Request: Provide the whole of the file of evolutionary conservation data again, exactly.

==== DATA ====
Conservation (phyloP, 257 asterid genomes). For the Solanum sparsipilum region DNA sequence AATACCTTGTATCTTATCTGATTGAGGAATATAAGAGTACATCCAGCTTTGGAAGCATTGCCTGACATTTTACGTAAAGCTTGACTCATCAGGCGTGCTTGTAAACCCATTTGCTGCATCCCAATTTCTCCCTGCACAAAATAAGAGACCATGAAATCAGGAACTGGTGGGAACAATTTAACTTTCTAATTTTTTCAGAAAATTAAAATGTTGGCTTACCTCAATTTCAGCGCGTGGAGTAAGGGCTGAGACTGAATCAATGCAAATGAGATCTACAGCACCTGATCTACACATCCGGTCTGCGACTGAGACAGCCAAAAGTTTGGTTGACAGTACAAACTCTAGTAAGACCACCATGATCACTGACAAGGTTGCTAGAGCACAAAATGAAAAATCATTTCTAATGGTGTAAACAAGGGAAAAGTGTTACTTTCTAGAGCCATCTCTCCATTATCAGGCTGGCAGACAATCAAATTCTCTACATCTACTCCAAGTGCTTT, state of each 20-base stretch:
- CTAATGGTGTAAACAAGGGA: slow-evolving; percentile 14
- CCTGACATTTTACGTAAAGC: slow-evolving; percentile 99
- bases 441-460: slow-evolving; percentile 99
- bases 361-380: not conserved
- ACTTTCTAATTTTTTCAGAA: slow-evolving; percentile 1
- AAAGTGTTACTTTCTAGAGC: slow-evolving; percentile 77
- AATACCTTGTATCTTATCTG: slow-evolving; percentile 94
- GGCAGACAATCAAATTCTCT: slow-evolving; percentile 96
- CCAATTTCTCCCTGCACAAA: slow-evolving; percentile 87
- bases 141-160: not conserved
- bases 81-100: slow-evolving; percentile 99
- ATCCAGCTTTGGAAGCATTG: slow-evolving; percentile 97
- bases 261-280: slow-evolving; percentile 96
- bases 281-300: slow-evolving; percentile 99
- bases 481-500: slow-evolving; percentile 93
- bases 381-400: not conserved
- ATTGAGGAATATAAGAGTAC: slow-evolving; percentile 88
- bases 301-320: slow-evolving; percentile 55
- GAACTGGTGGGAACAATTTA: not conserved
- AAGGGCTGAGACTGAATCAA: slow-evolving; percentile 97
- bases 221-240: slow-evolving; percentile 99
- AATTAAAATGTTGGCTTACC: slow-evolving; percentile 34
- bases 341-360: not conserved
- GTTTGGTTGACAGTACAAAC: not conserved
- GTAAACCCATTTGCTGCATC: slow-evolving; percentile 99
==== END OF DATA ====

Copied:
Conservation (phyloP, 257 asterid genomes). For the Solanum sparsipilum region DNA sequence AATACCTTGTATCTTATCTGATTGAGGAATATAAGAGTACATCCAGCTTTGGAAGCATTGCCTGACATTTTACGTAAAGCTTGACTCATCAGGCGTGCTTGTAAACCCATTTGCTGCATCCCAATTTCTCCCTGCACAAAATAAGAGACCATGAAATCAGGAACTGGTGGGAACAATTTAACTTTCTAATTTTTTCAGAAAATTAAAATGTTGGCTTACCTCAATTTCAGCGCGTGGAGTAAGGGCTGAGACTGAATCAATGCAAATGAGATCTACAGCACCTGATCTACACATCCGGTCTGCGACTGAGACAGCCAAAAGTTTGGTTGACAGTACAAACTCTAGTAAGACCACCATGATCACTGACAAGGTTGCTAGAGCACAAAATGAAAAATCATTTCTAATGGTGTAAACAAGGGAAAAGTGTTACTTTCTAGAGCCATCTCTCCATTATCAGGCTGGCAGACAATCAAATTCTCTACATCTACTCCAAGTGCTTT, state of each 20-base stretch:
- CTAATGGTGTAAACAAGGGA: slow-evolving; percentile 14
- CCTGACATTTTACGTAAAGC: slow-evolving; percentile 99
- bases 441-460: slow-evolving; percentile 99
- bases 361-380: not conserved
- ACTTTCTAATTTTTTCAGAA: slow-evolving; percentile 1
- AAAGTGTTACTTTCTAGAGC: slow-evolving; percentile 77
- AATACCTTGTATCTTATCTG: slow-evolving; percentile 94
- GGCAGACAATCAAATTCTCT: slow-evolving; percentile 96
- CCAATTTCTCCCTGCACAAA: slow-evolving; percentile 87
- bases 141-160: not conserved
- bases 81-100: slow-evolving; percentile 99
- ATCCAGCTTTGGAAGCATTG: slow-evolving; percentile 97
- bases 261-280: slow-evolving; percentile 96
- bases 281-300: slow-evolving; percentile 99
- bases 481-500: slow-evolving; percentile 93
- bases 381-400: not conserved
- ATTGAGGAATATAAGAGTAC: slow-evolving; percentile 88
- bases 301-320: slow-evolving; percentile 55
- GAACTGGTGGGAACAATTTA: not conserved
- AAGGGCTGAGACTGAATCAA: slow-evolving; percentile 97
- bases 221-240: slow-evolving; percentile 99
- AATTAAAATGTTGGCTTACC: slow-evolving; percentile 34
- bases 341-360: not conserved
- GTTTGGTTGACAGTACAAAC: not conserved
- GTAAACCCATTTGCTGCATC: slow-evolving; percentile 99